In sales, it’s important to mimick the emotion of the potential customer, he says. It builds rapport.
So, if a person is chatty, Dallas will be chatty. If the voice on the other end is grumpy, he’ll start off with a “Yeah, I know, another salesman.”
It’s also important to stand upright instead of sitting at a desk, because hand gestures transfer energy over phone lines to a listener, he says.
On a recent weekday afternoon, he showed off his technique for a reporter with some calls into South Tampa neighborhoods.
“Hello, I was calling about a home on Grady Avenue,” he says in a gentle voice as the dialer hits on a live person in South Tampa’s Virginia Park neighborhood.
“Is this the homeowner? Oh, perfect.”
He tells the voice that a family he represents is trying to find a home in South Tampa, but has had no luck.
“Do you know of anyone selling one? No? Have you thought about selling?”
The caller is pleasant, but this call won’t lead to a sale.
“She’s not going to sell anytime soon.” he says to a reporter. “But she was nice. She called me ‘sir.’ She was probably a military wife, because she called me ‘sir.’ ”
Staying motivated is a constant battle. Dallas starts his calls first thing in the morning, because if he waits until the afternoon, he won’t do it at all.
As he stands staring into his monitors, with the din of cars whizzing by on Dale Mabry Highway outside his window, he’s surrounded by little emotional pick-me-ups.
An iPad positioned waist-high at his standup cold-calling station flashes motivational messages and beautiful locales he’d like to visit with his second wife, a flight attendant, and 16-year-old son, who he boasts plays baseball at Plant High School.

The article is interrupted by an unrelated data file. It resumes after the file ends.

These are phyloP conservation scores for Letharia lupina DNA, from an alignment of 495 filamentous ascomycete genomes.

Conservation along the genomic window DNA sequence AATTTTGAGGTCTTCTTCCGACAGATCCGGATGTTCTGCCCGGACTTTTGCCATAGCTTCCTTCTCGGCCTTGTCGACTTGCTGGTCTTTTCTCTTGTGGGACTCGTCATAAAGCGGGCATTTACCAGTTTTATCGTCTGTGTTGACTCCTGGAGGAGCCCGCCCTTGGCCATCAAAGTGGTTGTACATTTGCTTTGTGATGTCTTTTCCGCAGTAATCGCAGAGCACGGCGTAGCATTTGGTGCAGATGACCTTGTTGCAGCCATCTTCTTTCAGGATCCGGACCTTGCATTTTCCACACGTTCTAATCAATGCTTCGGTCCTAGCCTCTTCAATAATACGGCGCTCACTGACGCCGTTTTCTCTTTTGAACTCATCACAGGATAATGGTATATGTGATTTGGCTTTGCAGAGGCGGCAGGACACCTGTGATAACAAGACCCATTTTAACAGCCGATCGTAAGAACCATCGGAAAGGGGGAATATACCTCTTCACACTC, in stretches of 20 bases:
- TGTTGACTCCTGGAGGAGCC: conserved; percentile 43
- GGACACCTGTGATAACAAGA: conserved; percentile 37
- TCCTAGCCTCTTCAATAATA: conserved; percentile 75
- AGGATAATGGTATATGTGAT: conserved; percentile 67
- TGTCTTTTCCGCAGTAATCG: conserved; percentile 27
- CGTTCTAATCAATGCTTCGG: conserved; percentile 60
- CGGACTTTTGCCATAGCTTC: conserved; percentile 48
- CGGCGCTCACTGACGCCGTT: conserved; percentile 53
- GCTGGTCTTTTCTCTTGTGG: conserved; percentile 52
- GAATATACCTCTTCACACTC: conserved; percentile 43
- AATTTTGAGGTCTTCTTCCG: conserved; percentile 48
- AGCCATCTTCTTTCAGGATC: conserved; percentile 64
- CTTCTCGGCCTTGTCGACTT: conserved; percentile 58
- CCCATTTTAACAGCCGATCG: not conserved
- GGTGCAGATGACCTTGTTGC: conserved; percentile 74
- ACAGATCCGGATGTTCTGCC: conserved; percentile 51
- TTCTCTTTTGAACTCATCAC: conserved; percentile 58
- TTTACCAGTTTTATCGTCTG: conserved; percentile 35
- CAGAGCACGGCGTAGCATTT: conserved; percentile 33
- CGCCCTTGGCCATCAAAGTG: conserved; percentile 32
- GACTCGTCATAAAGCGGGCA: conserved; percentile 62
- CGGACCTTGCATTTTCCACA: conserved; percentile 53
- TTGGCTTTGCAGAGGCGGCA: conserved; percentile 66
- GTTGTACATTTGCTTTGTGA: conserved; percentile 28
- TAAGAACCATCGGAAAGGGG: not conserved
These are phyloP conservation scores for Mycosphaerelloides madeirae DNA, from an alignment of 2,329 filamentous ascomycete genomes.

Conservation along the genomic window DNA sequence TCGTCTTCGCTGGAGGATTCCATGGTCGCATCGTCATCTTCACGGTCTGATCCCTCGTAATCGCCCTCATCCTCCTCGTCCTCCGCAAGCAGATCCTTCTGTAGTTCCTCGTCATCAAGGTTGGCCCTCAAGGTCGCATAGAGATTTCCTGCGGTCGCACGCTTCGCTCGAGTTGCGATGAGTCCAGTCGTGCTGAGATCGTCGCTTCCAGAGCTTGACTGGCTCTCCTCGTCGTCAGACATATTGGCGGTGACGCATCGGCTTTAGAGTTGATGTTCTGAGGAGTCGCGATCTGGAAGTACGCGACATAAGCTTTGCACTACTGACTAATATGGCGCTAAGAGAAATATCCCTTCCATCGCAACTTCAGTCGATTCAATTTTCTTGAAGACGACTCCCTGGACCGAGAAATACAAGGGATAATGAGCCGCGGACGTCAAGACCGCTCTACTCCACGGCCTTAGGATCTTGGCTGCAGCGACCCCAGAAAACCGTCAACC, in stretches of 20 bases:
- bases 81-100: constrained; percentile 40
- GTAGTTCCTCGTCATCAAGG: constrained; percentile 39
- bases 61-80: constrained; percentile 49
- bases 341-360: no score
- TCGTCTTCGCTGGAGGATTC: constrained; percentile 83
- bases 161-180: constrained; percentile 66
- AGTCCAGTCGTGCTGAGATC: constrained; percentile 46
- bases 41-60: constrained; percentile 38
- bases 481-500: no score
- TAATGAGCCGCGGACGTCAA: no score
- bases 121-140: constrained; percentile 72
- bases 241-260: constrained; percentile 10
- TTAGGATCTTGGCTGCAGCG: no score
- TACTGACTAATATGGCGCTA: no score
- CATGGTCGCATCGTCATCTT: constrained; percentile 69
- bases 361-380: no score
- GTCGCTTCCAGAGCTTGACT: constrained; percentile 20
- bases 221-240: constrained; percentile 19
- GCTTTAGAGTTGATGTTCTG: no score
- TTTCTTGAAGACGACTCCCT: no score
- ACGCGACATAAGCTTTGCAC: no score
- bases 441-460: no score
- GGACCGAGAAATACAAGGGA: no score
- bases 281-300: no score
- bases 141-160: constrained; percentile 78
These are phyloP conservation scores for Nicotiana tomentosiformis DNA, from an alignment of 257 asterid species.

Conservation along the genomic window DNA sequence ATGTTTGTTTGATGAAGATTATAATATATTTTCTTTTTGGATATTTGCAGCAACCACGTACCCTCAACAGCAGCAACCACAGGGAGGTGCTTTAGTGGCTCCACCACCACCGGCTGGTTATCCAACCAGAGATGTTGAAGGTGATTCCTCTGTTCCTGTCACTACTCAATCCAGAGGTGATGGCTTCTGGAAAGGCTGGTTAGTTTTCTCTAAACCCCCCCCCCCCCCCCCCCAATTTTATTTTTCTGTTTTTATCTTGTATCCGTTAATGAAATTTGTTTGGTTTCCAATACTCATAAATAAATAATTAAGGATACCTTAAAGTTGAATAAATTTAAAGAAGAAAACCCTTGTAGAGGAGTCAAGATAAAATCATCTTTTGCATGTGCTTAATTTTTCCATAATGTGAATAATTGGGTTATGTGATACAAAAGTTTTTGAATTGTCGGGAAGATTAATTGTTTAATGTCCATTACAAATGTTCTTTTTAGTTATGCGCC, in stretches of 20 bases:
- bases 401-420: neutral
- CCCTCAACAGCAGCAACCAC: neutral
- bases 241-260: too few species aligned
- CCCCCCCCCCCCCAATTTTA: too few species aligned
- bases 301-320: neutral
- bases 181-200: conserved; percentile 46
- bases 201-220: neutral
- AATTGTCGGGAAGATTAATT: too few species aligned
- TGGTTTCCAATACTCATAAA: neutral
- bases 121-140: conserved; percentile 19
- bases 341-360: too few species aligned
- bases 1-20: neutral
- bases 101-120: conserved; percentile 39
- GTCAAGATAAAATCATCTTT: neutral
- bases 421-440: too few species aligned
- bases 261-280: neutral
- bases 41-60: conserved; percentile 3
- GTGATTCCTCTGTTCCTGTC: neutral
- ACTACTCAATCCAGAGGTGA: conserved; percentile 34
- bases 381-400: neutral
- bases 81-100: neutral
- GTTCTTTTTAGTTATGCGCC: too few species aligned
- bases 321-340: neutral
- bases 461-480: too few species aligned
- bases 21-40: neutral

Dallas hopes to progress to 40 cold-call conversations per day, but so far averages only 28.
Many real estate agents earn less than $30,000 a year and are lucky to close four home sales a year, he said. But most also rely on word-of-mouth referrals and pay online housing marketplaces such as Zillow.com $400 to $600 a month to show up in customers’ search results.
Dallas spends nothing on outside advertising costs, but does spend $1,000 a month for coaching from a Las Vegas-based real estate sales guru named Mike Ferry.
Dallas isn’t getting rich by most standards, but this year hopes to earn $140,000 and close 38 sales by year’s end. So far, he’s closed on 22.
He jokes about the real estate reality shows that are so prevalent nowadays, and he insists he knows Realtors in the shows’ home markets that far outsell the celebs.
But here in a small, dark office, with rehearsed sales scripts posted on the wall, it seems a million miles from HGTV’s “Property Brothers.”
His eyes darted from a reporter onto his flat-panel monitors when the dialer reached a live person on Bay Vista Avenue. He starts with his typical approach, saying he has a family struggling to find a home in South Tampa, but quickly discovers he’s speaking with a boy whose parents aren’t home.
“On my list of who I count as a contact, ethically I can’t count him as a contact,” Dallas says.